Throughout Minding the Gap, Liu masterfully uses his insider’s access, managing to stay inside and outside of the material at once. Though his film ends on several notes of qualified optimism, Liu understands that the catharsis for which he yearns is illusory. Yet there is skateboarding, art, and love for these people, which offer a perpetually tantalizing hope of completion that springs from a promise of purpose and belonging.

Director: Bing Liu Distributor: Magnolia Pictures Running Time: 93 min Rating: NR Year: 2018



Review: Never Fear Is Driven by Its Maker’s Personal Demons

If the film ultimately seems to question Carol’s courage, there’s at least no doubt about Ida Lupino’s own.



Never Fear
Photo: Eagle-Lion Films/Photofest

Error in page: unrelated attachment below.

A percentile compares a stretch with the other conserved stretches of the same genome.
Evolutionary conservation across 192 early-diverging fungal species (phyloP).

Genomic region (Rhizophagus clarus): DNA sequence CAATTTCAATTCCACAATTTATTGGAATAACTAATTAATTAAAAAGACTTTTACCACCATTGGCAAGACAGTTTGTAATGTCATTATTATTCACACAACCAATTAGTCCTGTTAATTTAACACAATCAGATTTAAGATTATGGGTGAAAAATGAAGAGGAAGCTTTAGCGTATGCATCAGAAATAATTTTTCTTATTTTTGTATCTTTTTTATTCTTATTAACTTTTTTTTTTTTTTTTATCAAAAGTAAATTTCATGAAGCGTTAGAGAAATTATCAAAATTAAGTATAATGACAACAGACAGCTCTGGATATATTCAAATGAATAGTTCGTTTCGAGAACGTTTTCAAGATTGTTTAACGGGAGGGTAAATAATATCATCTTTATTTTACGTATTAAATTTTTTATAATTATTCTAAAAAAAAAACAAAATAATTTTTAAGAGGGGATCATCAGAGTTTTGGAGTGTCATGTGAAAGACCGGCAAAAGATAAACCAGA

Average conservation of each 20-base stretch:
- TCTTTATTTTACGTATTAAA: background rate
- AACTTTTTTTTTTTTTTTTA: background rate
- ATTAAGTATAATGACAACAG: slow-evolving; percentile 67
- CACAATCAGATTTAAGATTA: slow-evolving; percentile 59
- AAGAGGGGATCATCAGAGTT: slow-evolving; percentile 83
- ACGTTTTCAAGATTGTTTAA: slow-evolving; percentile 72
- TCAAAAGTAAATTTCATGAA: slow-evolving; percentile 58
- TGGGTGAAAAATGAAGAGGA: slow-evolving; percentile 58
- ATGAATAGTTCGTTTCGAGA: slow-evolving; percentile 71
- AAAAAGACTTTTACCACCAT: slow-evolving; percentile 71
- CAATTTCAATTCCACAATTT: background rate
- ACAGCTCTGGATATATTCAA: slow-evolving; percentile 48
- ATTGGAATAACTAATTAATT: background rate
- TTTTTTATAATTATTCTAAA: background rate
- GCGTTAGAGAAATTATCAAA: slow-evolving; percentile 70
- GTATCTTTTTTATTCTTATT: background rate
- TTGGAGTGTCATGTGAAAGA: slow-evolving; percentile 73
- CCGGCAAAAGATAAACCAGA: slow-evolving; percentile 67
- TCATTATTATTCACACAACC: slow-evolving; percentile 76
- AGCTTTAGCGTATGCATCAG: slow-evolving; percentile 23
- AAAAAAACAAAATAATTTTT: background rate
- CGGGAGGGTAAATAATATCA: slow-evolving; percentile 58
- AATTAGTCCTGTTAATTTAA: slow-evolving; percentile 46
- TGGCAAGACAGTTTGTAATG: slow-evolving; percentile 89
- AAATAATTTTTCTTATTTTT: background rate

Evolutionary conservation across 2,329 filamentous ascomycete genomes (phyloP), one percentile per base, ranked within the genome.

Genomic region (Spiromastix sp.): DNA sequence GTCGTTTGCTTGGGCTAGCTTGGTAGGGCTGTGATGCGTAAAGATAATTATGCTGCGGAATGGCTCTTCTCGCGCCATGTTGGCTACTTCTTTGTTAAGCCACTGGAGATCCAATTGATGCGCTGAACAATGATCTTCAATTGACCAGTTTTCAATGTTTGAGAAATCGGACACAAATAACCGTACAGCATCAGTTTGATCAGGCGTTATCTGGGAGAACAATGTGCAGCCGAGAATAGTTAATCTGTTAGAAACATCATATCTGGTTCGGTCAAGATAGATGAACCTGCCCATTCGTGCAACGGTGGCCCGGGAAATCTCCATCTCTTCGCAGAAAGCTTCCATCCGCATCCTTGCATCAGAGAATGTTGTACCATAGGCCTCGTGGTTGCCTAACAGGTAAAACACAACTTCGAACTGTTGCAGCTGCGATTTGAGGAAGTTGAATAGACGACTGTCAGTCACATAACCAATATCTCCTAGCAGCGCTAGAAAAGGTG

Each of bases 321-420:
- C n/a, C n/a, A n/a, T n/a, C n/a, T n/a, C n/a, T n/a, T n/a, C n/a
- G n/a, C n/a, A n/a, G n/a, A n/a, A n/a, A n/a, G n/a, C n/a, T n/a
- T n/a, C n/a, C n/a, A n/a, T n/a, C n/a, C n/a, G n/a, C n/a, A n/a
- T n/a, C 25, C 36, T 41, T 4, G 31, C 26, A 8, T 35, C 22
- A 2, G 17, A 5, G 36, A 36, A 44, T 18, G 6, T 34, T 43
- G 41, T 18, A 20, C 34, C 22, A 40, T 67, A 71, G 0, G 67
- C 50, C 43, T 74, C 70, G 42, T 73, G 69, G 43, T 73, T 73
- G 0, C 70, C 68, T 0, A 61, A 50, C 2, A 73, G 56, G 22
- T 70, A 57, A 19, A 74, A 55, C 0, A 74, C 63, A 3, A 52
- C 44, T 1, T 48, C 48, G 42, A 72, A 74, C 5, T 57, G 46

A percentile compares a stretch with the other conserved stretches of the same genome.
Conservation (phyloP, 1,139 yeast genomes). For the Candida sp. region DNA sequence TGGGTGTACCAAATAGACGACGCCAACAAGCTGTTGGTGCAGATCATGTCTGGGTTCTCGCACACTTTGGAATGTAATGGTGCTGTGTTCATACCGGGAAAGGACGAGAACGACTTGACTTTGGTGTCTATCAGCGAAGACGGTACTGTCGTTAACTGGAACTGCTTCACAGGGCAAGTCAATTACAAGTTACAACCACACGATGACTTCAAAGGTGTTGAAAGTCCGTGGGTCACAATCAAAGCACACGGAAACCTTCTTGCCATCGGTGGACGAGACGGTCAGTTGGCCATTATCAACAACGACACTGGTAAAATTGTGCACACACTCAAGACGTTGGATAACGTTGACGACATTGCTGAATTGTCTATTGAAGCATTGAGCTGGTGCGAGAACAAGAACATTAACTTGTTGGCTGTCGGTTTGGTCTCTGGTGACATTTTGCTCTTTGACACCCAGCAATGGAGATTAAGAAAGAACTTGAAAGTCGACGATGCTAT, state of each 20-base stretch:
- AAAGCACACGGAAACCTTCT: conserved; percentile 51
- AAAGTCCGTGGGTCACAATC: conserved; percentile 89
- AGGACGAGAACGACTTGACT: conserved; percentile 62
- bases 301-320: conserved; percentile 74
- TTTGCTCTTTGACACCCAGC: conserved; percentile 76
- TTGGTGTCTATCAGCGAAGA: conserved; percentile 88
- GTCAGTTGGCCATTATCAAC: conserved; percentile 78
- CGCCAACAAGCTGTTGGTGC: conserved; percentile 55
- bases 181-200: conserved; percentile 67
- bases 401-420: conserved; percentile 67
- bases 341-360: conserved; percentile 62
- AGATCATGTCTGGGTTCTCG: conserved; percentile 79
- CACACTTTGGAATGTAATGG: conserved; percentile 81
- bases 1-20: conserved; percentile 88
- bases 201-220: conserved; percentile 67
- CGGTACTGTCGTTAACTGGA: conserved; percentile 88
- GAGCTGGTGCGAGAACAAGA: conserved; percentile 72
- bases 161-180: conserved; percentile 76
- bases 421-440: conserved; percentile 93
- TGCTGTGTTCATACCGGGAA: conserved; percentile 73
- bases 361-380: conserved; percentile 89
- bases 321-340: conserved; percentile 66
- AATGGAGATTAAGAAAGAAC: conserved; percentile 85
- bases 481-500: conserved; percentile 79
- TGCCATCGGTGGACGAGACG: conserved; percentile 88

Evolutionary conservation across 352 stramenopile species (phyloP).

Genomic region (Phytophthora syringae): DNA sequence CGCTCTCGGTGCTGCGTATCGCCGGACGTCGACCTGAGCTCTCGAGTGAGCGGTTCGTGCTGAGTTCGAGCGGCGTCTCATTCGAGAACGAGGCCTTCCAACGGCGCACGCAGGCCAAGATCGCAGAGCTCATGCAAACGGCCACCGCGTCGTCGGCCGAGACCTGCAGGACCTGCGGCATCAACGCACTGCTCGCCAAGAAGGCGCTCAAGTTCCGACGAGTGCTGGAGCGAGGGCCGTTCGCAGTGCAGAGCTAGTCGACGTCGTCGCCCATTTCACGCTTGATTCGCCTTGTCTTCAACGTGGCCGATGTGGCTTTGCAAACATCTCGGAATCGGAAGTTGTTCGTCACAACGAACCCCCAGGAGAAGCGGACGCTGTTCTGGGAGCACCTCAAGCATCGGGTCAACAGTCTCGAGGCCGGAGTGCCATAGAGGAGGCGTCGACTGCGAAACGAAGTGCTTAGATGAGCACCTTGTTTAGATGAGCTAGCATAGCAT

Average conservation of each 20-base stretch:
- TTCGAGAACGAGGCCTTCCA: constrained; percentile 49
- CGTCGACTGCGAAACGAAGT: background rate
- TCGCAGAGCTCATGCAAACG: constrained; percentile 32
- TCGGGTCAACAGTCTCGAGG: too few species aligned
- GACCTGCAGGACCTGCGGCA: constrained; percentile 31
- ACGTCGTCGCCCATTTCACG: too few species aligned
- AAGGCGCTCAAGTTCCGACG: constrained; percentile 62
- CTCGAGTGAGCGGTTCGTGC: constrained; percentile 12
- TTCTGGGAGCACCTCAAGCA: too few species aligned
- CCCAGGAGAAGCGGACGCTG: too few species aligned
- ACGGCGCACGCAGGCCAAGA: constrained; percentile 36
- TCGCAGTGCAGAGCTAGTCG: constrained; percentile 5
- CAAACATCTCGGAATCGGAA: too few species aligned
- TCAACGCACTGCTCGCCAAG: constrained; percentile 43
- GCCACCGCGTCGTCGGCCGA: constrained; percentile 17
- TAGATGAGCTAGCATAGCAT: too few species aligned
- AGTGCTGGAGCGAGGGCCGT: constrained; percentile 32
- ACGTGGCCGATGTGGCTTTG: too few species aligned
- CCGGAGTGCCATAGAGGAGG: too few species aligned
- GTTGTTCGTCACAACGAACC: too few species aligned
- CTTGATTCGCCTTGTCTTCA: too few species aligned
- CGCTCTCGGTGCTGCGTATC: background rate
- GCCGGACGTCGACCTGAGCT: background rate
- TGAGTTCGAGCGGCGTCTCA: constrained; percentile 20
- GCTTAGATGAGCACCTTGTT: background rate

In a 1985 interview with DeeDee Halleck conducted at the Chelsea Hotel, filmmaker Shirley Clarke stated that she made films about African-Americans as a way of working through her own ambivalence about being a woman in a male-dominated culture: “I identified with black people because I couldn’t deal with the woman question and I transposed it. I could understand very easily the black problems, and I somehow equated them to how I felt….I always felt alone, and on the outside of the culture that I was in.” One can detect a similar tendency in the work of Ida Lupino, whose independently produced dramas of the 1940s and ‘50s tackled hot-button issues such as rape, bigamy, and unwanted pregnancy. These films are no mere homilies on contemporary social problems, but complex and deeply personal explorations of what it means to be an independent woman in a world ruled by men.